“Here in Edinburg during the summer, because schools are out, it doesn’t appear to be as strong a month as maybe the fall or the spring,” Garza said. “In Edinburg, the unemployment rate is based on cycles of business activities. One of our largest sectors is the service sector – retail trade – so we are seeing that reflected in the unemployment trends. That’s why we see it go up and down, depending on the types of business activities.”
The EEDC is the jobs-creation arm of the Edinburg City Council.
The EEDC’s five-member governing board includes Mayor Joe Ochoa; former Mayor Richard García,
who is president of the EEDC board of directors; and Fred Palacios, Mike Govind, and its newest member, Dr. Glenn A. Martínez, Ph.D., whose first board of directors meeting was Tuesday, July 24.
Edinburg’s jobless rate in June was close to the state’s jobless rate, which averaged 4.1 percent.
The U.S. unemployment rate in June was 4.5 percent.
In May, the jobless rate in Edinburg was 4.4 percent.
In April, the jobless rate in Edinburg was 4.3 percent.
In March, the jobless rate in Edinburg was 4.4 percent.
In February, the jobless rate in Edinburg was 4.8 percent.
In January, the jobless rate in Edinburg was 4.9 percent.
More jobs over the horizon
As the fall approaches, more jobs will be created in those coming months, predicted Garza, who noted several major private business projects that will boost hiring in Edinburg.
“In the commercial industry, there is going to be quite a bit of growth,” he said. “The Fairhaven subdivision where the Lacks is being built, is going to open this October. Also this fall, the Trenton Crossroads should open up. We are going to see quite a bit of growth in that area.”
Lacks Home Furnishings is building a 48,000-square-foot facility, the first part of the Fairhaven Crossing commercial complex which will be located by the intersection of Canton Road and North U.S. Highway 281 in east Edinburg.
Eventually, Fairhaven Crossing will feature about 500,000-square feet of commercial space.
Trenton Crossroads already has some businesses up and running, but the featured anchor – Alamo Drafthouse, a six-screen, 30,000-square-foot movie theater which serves meals to patrons – will be opening in the early fall.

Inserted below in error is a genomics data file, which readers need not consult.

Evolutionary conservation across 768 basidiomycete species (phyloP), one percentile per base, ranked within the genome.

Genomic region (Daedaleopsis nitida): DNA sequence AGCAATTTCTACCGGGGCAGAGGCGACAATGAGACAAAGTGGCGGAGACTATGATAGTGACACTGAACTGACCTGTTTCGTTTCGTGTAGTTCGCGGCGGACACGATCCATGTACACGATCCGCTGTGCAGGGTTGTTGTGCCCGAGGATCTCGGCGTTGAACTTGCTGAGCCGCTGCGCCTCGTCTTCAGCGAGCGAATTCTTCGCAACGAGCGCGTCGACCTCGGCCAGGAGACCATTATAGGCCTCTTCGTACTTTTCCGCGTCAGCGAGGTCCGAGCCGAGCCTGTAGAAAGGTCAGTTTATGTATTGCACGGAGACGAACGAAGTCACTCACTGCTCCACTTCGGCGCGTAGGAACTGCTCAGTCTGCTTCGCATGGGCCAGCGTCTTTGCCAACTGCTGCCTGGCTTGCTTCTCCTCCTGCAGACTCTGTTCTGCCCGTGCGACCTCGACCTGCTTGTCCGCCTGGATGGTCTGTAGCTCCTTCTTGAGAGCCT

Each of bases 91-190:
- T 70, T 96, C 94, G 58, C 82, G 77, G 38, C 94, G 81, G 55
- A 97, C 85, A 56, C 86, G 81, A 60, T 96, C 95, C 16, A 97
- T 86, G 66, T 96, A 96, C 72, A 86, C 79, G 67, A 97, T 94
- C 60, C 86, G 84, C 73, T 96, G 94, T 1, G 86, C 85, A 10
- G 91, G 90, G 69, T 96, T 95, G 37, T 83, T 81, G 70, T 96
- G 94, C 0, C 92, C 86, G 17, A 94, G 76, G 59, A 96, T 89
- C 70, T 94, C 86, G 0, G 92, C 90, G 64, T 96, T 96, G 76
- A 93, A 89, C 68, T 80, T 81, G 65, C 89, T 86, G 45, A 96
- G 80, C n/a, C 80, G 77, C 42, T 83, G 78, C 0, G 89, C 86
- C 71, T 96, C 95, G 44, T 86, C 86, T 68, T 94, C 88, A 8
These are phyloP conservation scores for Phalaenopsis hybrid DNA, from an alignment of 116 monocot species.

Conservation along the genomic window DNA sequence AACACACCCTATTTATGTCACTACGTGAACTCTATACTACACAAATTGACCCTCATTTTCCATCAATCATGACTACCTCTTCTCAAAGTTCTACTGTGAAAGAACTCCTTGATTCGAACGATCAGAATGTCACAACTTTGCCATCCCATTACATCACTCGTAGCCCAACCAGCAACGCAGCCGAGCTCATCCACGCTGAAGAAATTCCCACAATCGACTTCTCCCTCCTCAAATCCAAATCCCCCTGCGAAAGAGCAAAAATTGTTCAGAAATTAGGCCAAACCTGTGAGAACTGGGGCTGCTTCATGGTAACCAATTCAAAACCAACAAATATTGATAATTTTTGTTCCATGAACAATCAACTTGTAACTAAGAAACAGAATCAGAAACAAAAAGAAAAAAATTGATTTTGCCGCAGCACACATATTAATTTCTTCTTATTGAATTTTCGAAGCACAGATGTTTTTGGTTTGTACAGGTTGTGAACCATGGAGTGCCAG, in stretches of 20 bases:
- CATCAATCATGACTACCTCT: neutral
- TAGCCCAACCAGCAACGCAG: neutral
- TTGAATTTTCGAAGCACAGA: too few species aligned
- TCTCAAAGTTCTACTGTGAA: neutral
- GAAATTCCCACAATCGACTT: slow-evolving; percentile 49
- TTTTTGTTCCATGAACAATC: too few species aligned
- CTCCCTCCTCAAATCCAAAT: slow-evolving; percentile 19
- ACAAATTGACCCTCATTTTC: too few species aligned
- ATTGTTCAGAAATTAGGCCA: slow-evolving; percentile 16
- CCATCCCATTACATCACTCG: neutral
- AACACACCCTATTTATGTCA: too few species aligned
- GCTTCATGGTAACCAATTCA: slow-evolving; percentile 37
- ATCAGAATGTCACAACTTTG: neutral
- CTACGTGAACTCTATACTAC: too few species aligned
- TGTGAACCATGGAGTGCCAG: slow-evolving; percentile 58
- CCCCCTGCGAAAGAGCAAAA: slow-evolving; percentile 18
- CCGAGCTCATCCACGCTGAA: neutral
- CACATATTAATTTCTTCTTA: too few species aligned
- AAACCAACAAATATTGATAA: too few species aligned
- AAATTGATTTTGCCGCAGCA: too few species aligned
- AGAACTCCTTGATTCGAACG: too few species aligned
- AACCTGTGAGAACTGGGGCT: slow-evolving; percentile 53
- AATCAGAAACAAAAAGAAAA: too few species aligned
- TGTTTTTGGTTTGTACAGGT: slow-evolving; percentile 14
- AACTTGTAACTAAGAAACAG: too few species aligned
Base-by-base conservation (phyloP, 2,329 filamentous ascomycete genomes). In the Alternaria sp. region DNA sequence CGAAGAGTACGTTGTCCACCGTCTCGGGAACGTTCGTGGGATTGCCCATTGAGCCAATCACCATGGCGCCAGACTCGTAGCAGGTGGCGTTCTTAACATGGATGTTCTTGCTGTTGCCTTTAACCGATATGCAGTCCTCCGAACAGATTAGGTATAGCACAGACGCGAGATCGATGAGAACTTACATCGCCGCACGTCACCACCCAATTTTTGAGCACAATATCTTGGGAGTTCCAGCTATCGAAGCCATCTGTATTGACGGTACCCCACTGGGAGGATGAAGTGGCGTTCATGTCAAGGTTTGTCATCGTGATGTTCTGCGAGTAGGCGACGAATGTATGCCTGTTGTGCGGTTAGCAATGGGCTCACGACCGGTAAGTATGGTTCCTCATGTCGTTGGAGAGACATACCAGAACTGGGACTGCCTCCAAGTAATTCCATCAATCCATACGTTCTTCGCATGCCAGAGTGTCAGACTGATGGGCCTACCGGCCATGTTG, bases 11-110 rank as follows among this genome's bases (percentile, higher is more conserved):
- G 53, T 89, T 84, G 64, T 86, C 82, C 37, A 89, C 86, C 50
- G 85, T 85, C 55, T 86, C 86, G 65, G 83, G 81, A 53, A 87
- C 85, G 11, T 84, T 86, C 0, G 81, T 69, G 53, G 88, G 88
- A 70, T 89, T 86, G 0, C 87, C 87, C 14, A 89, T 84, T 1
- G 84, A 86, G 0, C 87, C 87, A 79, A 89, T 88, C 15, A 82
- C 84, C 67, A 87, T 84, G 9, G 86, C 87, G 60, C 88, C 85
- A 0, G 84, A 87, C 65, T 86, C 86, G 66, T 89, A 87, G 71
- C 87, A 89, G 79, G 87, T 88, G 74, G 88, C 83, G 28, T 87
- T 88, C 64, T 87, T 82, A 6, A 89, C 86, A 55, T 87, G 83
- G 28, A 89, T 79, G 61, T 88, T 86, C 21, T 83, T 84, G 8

Trenton Crossroads will eventually represent almost 102,000-square-feet of commercial development.
About a year down the road, the city will begin seeing hundreds of more jobs created as the first phase of construction winds up for the Shoppes at the Rio Grande Valley, a major shopping center that will be built between U.S. Highway 281 and Business Highway 281 in south Edinburg.
That project, estimated to be worth up to $80 million in private investments, should employ up to 1,300 people when the shopping center is fully completed in three years.
On August 2, a groundbreaking ceremony will be held at the planned shopping center for construction of a J.C. Penney store, one of the featured anchors for the retail complex.
Sen. Hinojosa welcomes plan by Lt. Gov. Dewhurst to recover vetoed funding for college health insurance
By MELISSA DEL BOSQUE
Sen. Juan ‘Chuy’ Hinojosa, D-McAllen, on Wednesday, July 25, issued the following statement after receiving Lt. Governor David Dewhurst’s letter indicating that he intends to convene a working group to find a solution to the funding crisis caused by the Governor’s veto last month of health insurance benefits for community college employees.
“South Texas welcomes the news that the Lt. Governor intends to bring together the appropriate stakeholders and work towards a solution to this crisis.
As a member of the working group, I urge him to convene the group sooner rather than later so that we can assure middle-class families and their communities that they will not face local tax hikes, tuition increases, or cuts in education programs at their junior colleges.
I look forward to meeting soon to resolve this urgent situation so that we can restore the funding as it was appropriated in the budget and let our community colleges get back to their mission of helping students prepare for their futures.”
South Texas College legislators, leaders praise governor’s approval for Rural Technology Center
By HELEN ESCOBAR
South Texas College will lead the development of a new $3.5 million project to build and operate a Rural Technology Center in Starr County. Texas House Bill 2235 established a grant program under the Office of Rural Community Affairs to fund the construction and equipping of rural technology center in Starr and Zapata counties.